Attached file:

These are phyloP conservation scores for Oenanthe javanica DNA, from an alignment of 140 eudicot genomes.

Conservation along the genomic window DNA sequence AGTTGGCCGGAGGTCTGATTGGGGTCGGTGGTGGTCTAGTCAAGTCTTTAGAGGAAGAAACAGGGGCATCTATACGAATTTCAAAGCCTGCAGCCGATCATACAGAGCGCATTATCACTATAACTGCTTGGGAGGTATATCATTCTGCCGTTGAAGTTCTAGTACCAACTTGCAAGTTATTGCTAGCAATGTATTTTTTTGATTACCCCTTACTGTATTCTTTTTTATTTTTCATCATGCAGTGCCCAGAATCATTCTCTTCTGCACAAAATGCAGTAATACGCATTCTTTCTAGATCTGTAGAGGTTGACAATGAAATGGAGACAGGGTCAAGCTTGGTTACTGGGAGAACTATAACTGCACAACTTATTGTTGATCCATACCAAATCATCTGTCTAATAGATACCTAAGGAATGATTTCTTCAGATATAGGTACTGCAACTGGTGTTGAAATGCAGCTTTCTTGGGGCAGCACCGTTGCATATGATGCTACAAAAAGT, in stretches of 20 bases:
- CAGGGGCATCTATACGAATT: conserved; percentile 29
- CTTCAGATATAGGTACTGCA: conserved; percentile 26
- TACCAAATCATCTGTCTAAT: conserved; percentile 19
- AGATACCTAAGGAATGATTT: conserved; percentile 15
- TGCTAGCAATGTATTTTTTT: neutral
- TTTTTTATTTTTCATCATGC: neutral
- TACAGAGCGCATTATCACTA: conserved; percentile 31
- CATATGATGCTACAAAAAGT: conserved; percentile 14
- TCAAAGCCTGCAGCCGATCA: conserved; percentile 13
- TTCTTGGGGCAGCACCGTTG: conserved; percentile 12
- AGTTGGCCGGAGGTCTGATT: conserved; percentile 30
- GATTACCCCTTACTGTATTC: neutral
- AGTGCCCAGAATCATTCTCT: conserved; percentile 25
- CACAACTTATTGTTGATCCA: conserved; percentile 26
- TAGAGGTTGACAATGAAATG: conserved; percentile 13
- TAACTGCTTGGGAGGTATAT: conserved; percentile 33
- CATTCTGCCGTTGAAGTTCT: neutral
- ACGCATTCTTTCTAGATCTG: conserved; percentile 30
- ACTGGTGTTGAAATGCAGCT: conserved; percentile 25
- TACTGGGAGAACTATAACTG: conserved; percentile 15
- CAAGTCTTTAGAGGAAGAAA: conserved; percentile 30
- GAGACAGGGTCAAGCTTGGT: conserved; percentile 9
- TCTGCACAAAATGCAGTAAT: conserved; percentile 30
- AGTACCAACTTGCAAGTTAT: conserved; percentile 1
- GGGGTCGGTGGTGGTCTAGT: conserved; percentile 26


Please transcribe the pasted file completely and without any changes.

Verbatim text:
These are phyloP conservation scores for Oenanthe javanica DNA, from an alignment of 140 eudicot genomes.

Conservation along the genomic window DNA sequence AGTTGGCCGGAGGTCTGATTGGGGTCGGTGGTGGTCTAGTCAAGTCTTTAGAGGAAGAAACAGGGGCATCTATACGAATTTCAAAGCCTGCAGCCGATCATACAGAGCGCATTATCACTATAACTGCTTGGGAGGTATATCATTCTGCCGTTGAAGTTCTAGTACCAACTTGCAAGTTATTGCTAGCAATGTATTTTTTTGATTACCCCTTACTGTATTCTTTTTTATTTTTCATCATGCAGTGCCCAGAATCATTCTCTTCTGCACAAAATGCAGTAATACGCATTCTTTCTAGATCTGTAGAGGTTGACAATGAAATGGAGACAGGGTCAAGCTTGGTTACTGGGAGAACTATAACTGCACAACTTATTGTTGATCCATACCAAATCATCTGTCTAATAGATACCTAAGGAATGATTTCTTCAGATATAGGTACTGCAACTGGTGTTGAAATGCAGCTTTCTTGGGGCAGCACCGTTGCATATGATGCTACAAAAAGT, in stretches of 20 bases:
- CAGGGGCATCTATACGAATT: conserved; percentile 29
- CTTCAGATATAGGTACTGCA: conserved; percentile 26
- TACCAAATCATCTGTCTAAT: conserved; percentile 19
- AGATACCTAAGGAATGATTT: conserved; percentile 15
- TGCTAGCAATGTATTTTTTT: neutral
- TTTTTTATTTTTCATCATGC: neutral
- TACAGAGCGCATTATCACTA: conserved; percentile 31
- CATATGATGCTACAAAAAGT: conserved; percentile 14
- TCAAAGCCTGCAGCCGATCA: conserved; percentile 13
- TTCTTGGGGCAGCACCGTTG: conserved; percentile 12
- AGTTGGCCGGAGGTCTGATT: conserved; percentile 30
- GATTACCCCTTACTGTATTC: neutral
- AGTGCCCAGAATCATTCTCT: conserved; percentile 25
- CACAACTTATTGTTGATCCA: conserved; percentile 26
- TAGAGGTTGACAATGAAATG: conserved; percentile 13
- TAACTGCTTGGGAGGTATAT: conserved; percentile 33
- CATTCTGCCGTTGAAGTTCT: neutral
- ACGCATTCTTTCTAGATCTG: conserved; percentile 30
- ACTGGTGTTGAAATGCAGCT: conserved; percentile 25
- TACTGGGAGAACTATAACTG: conserved; percentile 15
- CAAGTCTTTAGAGGAAGAAA: conserved; percentile 30
- GAGACAGGGTCAAGCTTGGT: conserved; percentile 9
- TCTGCACAAAATGCAGTAAT: conserved; percentile 30
- AGTACCAACTTGCAAGTTAT: conserved; percentile 1
- GGGGTCGGTGGTGGTCTAGT: conserved; percentile 26